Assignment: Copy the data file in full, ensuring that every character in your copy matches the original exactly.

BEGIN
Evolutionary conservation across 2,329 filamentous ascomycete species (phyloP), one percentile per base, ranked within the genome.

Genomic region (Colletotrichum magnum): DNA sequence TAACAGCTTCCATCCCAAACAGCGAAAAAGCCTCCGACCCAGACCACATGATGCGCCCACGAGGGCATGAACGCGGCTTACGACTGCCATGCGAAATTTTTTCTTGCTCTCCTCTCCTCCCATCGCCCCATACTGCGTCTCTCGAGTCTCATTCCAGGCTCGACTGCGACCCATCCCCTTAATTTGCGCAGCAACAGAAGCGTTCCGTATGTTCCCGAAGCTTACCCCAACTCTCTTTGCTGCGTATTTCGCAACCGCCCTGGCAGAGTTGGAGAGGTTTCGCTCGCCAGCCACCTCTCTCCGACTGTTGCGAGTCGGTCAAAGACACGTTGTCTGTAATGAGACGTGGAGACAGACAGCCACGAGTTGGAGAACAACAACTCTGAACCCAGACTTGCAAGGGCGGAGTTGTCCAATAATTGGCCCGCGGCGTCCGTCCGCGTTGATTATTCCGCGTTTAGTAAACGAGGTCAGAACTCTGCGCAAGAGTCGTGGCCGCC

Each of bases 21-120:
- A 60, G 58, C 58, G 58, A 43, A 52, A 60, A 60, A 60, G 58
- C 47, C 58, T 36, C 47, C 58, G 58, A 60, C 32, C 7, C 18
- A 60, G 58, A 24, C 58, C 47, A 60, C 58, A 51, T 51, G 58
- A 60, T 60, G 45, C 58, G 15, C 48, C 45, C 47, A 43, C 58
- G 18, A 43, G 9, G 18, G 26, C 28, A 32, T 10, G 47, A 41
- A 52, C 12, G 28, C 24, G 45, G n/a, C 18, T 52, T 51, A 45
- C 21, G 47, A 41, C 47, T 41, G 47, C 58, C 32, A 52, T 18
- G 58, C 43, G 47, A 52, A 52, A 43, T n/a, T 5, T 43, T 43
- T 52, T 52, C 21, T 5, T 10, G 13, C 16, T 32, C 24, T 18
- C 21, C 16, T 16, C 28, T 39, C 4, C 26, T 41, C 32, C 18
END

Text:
Evolutionary conservation across 2,329 filamentous ascomycete species (phyloP), one percentile per base, ranked within the genome.

Genomic region (Colletotrichum magnum): DNA sequence TAACAGCTTCCATCCCAAACAGCGAAAAAGCCTCCGACCCAGACCACATGATGCGCCCACGAGGGCATGAACGCGGCTTACGACTGCCATGCGAAATTTTTTCTTGCTCTCCTCTCCTCCCATCGCCCCATACTGCGTCTCTCGAGTCTCATTCCAGGCTCGACTGCGACCCATCCCCTTAATTTGCGCAGCAACAGAAGCGTTCCGTATGTTCCCGAAGCTTACCCCAACTCTCTTTGCTGCGTATTTCGCAACCGCCCTGGCAGAGTTGGAGAGGTTTCGCTCGCCAGCCACCTCTCTCCGACTGTTGCGAGTCGGTCAAAGACACGTTGTCTGTAATGAGACGTGGAGACAGACAGCCACGAGTTGGAGAACAACAACTCTGAACCCAGACTTGCAAGGGCGGAGTTGTCCAATAATTGGCCCGCGGCGTCCGTCCGCGTTGATTATTCCGCGTTTAGTAAACGAGGTCAGAACTCTGCGCAAGAGTCGTGGCCGCC

Each of bases 21-120:
- A 60, G 58, C 58, G 58, A 43, A 52, A 60, A 60, A 60, G 58
- C 47, C 58, T 36, C 47, C 58, G 58, A 60, C 32, C 7, C 18
- A 60, G 58, A 24, C 58, C 47, A 60, C 58, A 51, T 51, G 58
- A 60, T 60, G 45, C 58, G 15, C 48, C 45, C 47, A 43, C 58
- G 18, A 43, G 9, G 18, G 26, C 28, A 32, T 10, G 47, A 41
- A 52, C 12, G 28, C 24, G 45, G n/a, C 18, T 52, T 51, A 45
- C 21, G 47, A 41, C 47, T 41, G 47, C 58, C 32, A 52, T 18
- G 58, C 43, G 47, A 52, A 52, A 43, T n/a, T 5, T 43, T 43
- T 52, T 52, C 21, T 5, T 10, G 13, C 16, T 32, C 24, T 18
- C 21, C 16, T 16, C 28, T 39, C 4, C 26, T 41, C 32, C 18